- Joseph Campbell’s influence – what is common to all human beings, and fundamentally true to all human beings across the globe, the power of myth, the [05:50]
- MONOMYTH – the singular structure of a story that informs all stories and the hero’s journey as the underlying narrative of the story. [06:06]
- How do you introduce this concept of a journey of life, from a business point of view? [7:20]
- Joseph Campbell introduced 10 phases to the story but Eric focuses on three basic components [07:44]
- We live in a different world and we don’t need to be a traditional hero. How do you translate being a hero in a modern day world into something you can grasp? [09:44]
- When people think of a “Hero” it’s almost always is Superman or Batman. This is not right. Hero is an Ordinary Human being that has to face the challenge, fear and uncertainty and adapt. [10:16]
- Brains and bodies were not trained to handle discomfort – natural aversion to discomfort. [11:59]
- We have really lowered our competence to replace comfort with safety. [13:01]
- We have to realize that there are going to be discomforts and one of the greatest contributions we can make, is to be graceful and present in the face of discomfort because it opens the door to being exploratory. Discomfort of being wrong, rejected and ignored – learning to reside in that with grace is a superhuman power [13:58]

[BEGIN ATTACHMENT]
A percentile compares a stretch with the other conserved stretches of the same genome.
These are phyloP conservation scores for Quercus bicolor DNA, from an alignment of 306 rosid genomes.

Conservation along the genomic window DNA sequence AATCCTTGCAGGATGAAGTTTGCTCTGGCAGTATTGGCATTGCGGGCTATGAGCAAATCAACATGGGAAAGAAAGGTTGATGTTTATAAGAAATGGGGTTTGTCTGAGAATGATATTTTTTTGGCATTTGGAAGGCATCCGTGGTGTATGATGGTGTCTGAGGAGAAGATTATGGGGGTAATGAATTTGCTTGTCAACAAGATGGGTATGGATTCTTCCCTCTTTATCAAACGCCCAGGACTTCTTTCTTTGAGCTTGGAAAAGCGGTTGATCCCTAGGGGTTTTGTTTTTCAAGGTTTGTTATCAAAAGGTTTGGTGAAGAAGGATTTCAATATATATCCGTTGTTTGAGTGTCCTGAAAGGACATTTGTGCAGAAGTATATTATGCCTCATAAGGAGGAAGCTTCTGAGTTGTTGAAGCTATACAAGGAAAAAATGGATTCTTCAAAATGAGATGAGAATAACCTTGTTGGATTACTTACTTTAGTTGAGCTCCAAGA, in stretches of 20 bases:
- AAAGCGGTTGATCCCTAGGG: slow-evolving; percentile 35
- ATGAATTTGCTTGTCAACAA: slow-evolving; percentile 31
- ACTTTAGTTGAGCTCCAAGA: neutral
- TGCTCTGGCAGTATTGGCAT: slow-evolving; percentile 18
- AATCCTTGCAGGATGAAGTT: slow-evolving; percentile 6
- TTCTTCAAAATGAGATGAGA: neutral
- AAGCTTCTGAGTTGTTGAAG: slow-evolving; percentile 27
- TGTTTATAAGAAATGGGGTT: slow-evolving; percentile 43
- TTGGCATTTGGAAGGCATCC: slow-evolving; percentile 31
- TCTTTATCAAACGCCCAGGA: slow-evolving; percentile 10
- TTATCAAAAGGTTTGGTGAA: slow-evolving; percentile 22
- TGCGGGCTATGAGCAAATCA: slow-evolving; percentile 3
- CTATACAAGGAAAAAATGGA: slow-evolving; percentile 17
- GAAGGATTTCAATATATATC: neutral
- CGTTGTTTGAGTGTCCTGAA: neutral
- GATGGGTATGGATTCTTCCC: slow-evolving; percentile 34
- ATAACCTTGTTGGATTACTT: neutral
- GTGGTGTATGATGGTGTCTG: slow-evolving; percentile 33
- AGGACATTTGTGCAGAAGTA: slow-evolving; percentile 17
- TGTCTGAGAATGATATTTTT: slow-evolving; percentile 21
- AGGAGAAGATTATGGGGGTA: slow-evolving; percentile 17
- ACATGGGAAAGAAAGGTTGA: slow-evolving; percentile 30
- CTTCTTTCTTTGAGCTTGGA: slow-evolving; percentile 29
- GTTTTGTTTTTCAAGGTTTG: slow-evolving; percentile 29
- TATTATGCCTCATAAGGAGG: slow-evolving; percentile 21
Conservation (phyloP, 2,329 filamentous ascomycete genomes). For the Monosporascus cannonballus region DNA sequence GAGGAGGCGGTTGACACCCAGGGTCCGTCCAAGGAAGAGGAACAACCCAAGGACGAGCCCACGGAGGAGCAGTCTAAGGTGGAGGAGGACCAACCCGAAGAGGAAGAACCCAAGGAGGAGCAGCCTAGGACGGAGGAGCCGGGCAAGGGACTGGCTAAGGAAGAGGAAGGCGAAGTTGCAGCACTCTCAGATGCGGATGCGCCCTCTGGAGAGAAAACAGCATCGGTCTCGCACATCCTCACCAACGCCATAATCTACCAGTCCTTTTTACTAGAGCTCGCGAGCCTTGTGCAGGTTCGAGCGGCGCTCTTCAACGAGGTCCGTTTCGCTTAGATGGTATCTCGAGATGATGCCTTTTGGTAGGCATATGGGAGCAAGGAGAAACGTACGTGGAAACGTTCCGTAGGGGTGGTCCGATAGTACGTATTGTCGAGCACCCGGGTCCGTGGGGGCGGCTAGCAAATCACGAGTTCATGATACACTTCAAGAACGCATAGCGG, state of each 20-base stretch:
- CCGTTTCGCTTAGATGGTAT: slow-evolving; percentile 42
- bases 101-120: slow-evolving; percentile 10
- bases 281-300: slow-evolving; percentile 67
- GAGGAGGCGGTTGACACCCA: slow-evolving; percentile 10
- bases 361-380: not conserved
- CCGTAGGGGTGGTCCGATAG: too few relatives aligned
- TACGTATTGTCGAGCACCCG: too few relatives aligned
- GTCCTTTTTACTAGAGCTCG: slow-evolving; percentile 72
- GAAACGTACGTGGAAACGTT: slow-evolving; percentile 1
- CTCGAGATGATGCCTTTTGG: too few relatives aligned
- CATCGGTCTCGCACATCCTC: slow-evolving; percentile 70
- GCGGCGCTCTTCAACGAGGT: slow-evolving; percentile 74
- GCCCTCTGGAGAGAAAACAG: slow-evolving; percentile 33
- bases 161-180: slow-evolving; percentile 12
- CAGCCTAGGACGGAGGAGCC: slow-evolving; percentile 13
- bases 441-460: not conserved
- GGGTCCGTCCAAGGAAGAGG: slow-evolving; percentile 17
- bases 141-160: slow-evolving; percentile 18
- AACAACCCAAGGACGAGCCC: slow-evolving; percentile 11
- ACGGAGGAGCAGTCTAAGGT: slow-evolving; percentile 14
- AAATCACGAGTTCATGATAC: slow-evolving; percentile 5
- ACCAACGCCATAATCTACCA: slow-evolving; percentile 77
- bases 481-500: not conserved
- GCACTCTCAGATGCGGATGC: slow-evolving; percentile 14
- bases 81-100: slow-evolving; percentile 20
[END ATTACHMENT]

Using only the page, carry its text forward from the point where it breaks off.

- Eric’s definition of courage is defined as walking towards what you would rather run away from. Embracing it rather than rejecting it. [19:07]
- Why is “what are you are creating?” an important question? [19:50]
- No organization doesn’t have an emphasis on planning and strategy. We should have a focal point – something that gives meaning to our struggles and strife. We recognize at the organizational level that there is meaning to the struggle. Goals, objectives and strategy are therefore set. But if you don’t realize that you do this on a personal level then you are mistaken. [22:20]
- Always creating something and engaged in a goal pursuit, whether consciously and unconsciously. But what are the unspoken goals and objectives that we have in our head. [23:30]
- From a point of safety – you are operating from an operational rather than strategic side of business. [25:10]
- What am I avoiding? Specific career objectives and other domains in their life. With courage, would you apply “What am I avoiding” to all domains? [27:10]
- Practically impossible to navigate the journey of leadership without consistently staring into the taunting face of failure. The voice of failure is huge. [28:19]